It’s well known that Americans consume more resources on a per capita basis than citizens of other developed countries. In fact, research shows that if people in all nations used as many resources as the average American, we would need five Earths to meet this global resource demand.
Human consumption of material goods has increased dramatically over the years, rising at a faster pace than population as a whole. This rising resource demand becomes ever more precarious as the world’s poor enter the middle class and achieve higher living standards. In light of the rapid growth and mobility of society, it is critical that “well-being” not be defined by consumption, but that we seek instead to achieve sustainable and prosperous development within our planetary limits.
Global resource consumption has increased 10-fold since 1900, and Americans now use an estimated 88 kilograms of goods per day, with modern gadgets requiring some 60 different elements in their manufacturing. This has led to a boom in mining, especially for rare earth materials that are used in technology such as computers. Meanwhile, our gadget lust is forcing us to develop more unconventional and costly resources, which generate significant amounts of waste. To produce the same amount of ore as 100 years ago, for example, companies must now process three times as much total mining material.
Although all countries share concerns about global resource development, views differ as to the best means to develop sustainably and reform social practices. Some argue that the world’s delay on climate action has precluded future generations their security, and so modifying our behavior at this stage is futile. Others state that we are in the final hours of possibility to mitigate climate change, and for that reason we must act immediately in order to mitigate further damage to society, the economy and the environment.
Environmentalist and writer James Gustave Speth focuses on the themes of consumption and societal transformation in his two-part manifesto in Orion magazine, published in the March/April and May/June issues. His manifesto details the decline of the United States and argues that we must transform our society in order to make America the land of the possible, once again.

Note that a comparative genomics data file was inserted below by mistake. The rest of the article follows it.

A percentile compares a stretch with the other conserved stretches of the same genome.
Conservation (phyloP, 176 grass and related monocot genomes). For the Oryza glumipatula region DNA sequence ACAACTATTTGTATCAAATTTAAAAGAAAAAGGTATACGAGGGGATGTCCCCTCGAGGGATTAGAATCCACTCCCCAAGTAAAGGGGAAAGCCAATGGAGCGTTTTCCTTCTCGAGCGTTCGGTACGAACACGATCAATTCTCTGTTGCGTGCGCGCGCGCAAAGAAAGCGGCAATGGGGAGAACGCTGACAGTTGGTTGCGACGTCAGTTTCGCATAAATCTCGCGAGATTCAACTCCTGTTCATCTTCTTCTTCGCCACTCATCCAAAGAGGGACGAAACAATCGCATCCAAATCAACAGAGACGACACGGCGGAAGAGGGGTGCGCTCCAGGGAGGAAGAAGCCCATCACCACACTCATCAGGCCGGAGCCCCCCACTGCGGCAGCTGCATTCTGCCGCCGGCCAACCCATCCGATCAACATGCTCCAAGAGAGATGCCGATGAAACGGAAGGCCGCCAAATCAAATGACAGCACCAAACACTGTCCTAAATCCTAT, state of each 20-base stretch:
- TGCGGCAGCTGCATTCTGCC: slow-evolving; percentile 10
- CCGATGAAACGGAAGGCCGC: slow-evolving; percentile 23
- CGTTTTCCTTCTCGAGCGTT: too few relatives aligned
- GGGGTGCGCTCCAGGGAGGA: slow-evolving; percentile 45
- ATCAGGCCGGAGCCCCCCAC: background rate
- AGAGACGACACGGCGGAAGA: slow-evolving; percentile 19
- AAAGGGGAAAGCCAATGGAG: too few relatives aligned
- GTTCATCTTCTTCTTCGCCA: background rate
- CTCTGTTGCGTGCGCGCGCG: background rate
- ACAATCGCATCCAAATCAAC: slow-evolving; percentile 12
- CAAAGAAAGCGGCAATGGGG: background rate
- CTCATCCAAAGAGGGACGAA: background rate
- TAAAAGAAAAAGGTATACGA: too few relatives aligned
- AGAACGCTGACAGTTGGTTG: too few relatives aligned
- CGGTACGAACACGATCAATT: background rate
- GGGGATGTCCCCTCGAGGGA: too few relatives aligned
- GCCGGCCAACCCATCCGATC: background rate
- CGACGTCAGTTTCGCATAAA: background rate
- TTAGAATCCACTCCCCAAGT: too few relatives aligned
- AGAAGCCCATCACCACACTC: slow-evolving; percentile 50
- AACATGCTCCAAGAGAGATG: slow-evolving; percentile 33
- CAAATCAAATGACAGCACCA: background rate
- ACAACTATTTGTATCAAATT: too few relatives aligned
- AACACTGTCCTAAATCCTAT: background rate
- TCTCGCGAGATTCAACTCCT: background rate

In describing the fall of the United States in Part I, Speth discusses the economic and social inequality that is pervasive in society today. For Speth, inequality is the debilitating result of weak governance and the corrupting influence of corporations in politics. Specifically, he argues that the U.S. government’s failure to build on the foundations established by the New Deal prevented social and economic equality from continuing; instead the U.S. government began to favor corporations. The emergence of “corporate-consumerist capitalism” weakens the country’s democratic institutions and abandons the public interest, as corporations seize control of the political and economic spheres. This rampant expansion of market mechanisms erodes communities and common values.
In the Part II, Speth details the steps necessary to restore opportunity and equality to America, through a complete transformation of society. Not only will a new indicator for economic progress be necessary, but Speth also states that systemic social changes are required for future stability. He outlines the need for new values, for a society where individuals, corporations, and government no longer discount future generations or glorify violence; and where Americans have a powerful sense of community and heightened equality. These shifts will increase social participation and make democratic institutions stronger.
Speth’s criticism of the United States details many issues that must be addressed in order to build a sustainable future, and while his analysis of America’s current condition is often harsh, Speth agrees that a bright future is possible and that the United States is a nation capable of innovating through tough societal transition.
(Written by Antonia Sohns)
Robert Harrison of the Clinton Global Initiative drew this for the Social Enterprise Conference, (Photo via Flickr: jhelmer72)